I have exciting updates on several of my hobbies:

~ Birds visiting our yard this winter and perhaps tomorrow I can share about and
~ Reading discoveries made this week regarding my most recent favorite author, Elizabeth Gaskell.

So without further ado... a post on our latest visitors to the feeders and bushes. These were all taken today (1/24)

flock of red-wing blackbirds that have found there way here this past week. They some times hang with the grackles, starlings, and cowbirds, who stop by the feeders daily, as well, though we do our best to scare the grackles away every time we see them. All it takes is to push back the vertical blinds/curtains and they fly off.

This red-bellied woodpecker has been here since the summer. I've seen a second one from time to time, as well.

They all share quite well, believe it or not.

Mr. Chickadee. He and his spouse come to the feeders daily. They are so tiny, lithe, and quick! Even moreso when it is cold!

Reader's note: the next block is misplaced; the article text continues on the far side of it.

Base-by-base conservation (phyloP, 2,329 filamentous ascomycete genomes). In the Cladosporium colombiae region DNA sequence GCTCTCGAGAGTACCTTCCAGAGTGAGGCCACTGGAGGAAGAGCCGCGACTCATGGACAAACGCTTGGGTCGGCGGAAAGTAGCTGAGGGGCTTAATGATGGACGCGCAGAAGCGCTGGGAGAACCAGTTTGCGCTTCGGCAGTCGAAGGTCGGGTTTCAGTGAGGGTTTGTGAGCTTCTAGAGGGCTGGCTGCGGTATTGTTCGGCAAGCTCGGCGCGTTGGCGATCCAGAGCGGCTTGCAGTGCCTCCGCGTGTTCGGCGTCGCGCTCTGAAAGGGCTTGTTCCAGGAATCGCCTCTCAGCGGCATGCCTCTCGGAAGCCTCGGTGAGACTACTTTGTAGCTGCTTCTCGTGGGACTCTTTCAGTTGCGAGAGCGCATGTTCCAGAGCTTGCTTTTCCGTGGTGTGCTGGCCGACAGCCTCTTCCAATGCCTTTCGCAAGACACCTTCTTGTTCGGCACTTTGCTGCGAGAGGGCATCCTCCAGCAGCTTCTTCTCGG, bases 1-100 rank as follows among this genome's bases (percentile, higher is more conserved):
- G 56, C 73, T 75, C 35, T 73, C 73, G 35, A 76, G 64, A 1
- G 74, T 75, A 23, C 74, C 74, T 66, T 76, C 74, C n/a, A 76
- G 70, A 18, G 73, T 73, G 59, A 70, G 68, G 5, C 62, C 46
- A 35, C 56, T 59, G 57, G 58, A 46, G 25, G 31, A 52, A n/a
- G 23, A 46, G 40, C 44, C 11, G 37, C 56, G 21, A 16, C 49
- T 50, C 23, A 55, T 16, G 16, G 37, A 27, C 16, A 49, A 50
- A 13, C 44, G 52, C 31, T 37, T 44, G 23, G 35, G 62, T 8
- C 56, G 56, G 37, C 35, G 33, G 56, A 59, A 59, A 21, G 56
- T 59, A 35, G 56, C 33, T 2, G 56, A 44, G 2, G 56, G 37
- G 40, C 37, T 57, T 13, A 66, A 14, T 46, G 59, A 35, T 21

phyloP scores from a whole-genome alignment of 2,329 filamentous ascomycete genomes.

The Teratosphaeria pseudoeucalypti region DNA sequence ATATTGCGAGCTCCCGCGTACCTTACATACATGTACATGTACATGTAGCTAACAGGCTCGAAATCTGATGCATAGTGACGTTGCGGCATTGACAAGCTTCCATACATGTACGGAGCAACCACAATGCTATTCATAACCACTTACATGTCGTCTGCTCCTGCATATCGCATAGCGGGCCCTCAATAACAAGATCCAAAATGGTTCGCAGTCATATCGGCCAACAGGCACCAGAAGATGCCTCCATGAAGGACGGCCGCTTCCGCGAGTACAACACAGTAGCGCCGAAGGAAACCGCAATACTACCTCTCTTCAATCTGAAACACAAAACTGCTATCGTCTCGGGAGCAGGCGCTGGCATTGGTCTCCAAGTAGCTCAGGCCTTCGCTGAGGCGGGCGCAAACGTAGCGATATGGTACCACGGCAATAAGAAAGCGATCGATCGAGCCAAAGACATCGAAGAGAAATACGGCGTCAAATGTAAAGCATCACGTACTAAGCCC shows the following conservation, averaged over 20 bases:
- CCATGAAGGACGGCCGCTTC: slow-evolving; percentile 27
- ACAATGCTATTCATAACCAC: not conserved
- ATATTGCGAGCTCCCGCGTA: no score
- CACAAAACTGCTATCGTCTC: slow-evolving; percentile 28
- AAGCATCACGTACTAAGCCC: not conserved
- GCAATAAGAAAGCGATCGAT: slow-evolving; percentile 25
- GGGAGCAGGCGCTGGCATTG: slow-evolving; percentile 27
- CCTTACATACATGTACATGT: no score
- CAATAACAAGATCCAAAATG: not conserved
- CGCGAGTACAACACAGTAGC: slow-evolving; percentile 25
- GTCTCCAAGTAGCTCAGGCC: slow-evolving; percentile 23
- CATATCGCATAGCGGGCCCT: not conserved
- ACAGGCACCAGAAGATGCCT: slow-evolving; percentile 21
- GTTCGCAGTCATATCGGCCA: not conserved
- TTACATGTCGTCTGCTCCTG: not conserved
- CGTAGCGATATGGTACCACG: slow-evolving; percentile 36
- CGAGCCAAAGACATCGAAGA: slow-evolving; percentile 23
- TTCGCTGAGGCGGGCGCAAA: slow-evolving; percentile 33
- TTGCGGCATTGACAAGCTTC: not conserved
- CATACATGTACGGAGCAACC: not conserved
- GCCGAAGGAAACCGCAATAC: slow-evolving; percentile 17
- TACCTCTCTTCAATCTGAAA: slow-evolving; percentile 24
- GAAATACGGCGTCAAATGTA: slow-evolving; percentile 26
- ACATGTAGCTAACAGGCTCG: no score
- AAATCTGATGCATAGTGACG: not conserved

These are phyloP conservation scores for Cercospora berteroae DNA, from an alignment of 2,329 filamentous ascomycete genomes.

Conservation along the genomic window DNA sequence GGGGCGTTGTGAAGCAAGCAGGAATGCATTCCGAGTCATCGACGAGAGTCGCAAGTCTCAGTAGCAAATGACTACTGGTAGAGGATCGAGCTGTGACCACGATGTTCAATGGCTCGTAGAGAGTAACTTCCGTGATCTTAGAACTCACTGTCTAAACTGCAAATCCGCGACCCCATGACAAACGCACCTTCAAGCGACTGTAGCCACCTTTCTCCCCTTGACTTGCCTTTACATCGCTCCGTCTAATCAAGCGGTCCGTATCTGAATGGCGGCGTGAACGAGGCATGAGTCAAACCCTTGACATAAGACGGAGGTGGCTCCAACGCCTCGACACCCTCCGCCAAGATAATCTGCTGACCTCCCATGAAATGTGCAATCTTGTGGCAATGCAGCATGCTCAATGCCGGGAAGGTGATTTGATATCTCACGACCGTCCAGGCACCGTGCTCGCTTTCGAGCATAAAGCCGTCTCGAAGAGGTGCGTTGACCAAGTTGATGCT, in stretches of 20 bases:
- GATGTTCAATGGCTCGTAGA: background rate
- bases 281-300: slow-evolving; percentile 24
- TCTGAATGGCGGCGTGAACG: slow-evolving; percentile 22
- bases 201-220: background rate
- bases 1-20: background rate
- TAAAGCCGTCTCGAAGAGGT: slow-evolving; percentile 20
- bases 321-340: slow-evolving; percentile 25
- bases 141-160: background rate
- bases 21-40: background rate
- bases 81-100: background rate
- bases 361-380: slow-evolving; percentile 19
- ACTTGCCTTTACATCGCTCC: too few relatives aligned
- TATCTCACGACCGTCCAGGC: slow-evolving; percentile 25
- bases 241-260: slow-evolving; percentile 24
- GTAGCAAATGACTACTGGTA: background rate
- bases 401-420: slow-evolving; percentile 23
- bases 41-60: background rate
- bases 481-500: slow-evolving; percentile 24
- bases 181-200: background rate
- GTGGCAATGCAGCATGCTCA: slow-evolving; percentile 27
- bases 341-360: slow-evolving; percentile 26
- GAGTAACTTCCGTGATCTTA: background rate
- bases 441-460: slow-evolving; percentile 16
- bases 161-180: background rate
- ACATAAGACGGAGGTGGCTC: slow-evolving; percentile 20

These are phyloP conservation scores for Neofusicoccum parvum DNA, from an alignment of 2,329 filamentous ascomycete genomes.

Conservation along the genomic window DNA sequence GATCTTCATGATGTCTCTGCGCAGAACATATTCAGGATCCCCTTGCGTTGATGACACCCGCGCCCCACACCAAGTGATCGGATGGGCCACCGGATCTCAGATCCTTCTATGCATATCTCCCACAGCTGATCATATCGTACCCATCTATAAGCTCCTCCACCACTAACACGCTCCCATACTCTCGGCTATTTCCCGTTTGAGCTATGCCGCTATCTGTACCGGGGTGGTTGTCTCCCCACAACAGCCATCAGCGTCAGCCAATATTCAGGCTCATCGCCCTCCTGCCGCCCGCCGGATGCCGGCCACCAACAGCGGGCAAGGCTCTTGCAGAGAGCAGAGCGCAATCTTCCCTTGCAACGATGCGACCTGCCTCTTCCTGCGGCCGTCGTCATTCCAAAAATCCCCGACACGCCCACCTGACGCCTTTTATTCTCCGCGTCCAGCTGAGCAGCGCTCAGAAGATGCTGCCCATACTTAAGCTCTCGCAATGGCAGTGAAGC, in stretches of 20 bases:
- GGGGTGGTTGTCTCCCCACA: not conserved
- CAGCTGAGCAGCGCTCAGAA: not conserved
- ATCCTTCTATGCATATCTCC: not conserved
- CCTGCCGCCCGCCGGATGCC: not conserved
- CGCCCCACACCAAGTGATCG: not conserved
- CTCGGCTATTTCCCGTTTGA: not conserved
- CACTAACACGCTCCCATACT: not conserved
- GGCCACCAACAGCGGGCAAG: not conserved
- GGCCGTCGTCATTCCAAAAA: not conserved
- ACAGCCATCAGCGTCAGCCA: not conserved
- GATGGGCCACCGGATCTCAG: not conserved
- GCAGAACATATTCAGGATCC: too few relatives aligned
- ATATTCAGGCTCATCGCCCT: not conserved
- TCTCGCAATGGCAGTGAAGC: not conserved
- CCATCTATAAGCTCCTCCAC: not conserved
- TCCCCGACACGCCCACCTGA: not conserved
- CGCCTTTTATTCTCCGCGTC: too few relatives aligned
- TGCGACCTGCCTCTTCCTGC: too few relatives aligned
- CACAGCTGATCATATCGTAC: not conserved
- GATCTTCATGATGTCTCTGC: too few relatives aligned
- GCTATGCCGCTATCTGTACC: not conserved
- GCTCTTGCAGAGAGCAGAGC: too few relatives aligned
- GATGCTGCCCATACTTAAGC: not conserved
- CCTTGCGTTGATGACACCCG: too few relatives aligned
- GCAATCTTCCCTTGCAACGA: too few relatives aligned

purple finch. This guy used to come in the summer quite regularly

mystery grey birds (Still need to find them in my books-they have more marks than the dark-eyed junco, and seem a little larger, as well. Their beaks are almost blue)

mourning dove (six or eight make their appearance daily)

part of our white-winged dove covey. We see upwards to 25 or so on a regular basis, even in past years before we began feeding them.

This cardinal is a little bit ruffed up!

Miss cold cardinal

little miss cardinal

poofy miss
Bluejay imploring me for more seeds

house finch and purple finch and spouse

Four swashbuckling cardinals

Dark eyed Junco is new to our feeder. He showed up about a week ago.

Cardinal feeding time at sunset. Tonight, there were at least 13 cardinal couples taking their turns in some unspoken birdie queue, moving from one tree to other trees closer to the feeders, then to the branches nearest the feeders, then hopping on down to one of four feeders, then finally, down to the deck, where leftovers fall throughout the day, from the messier birds.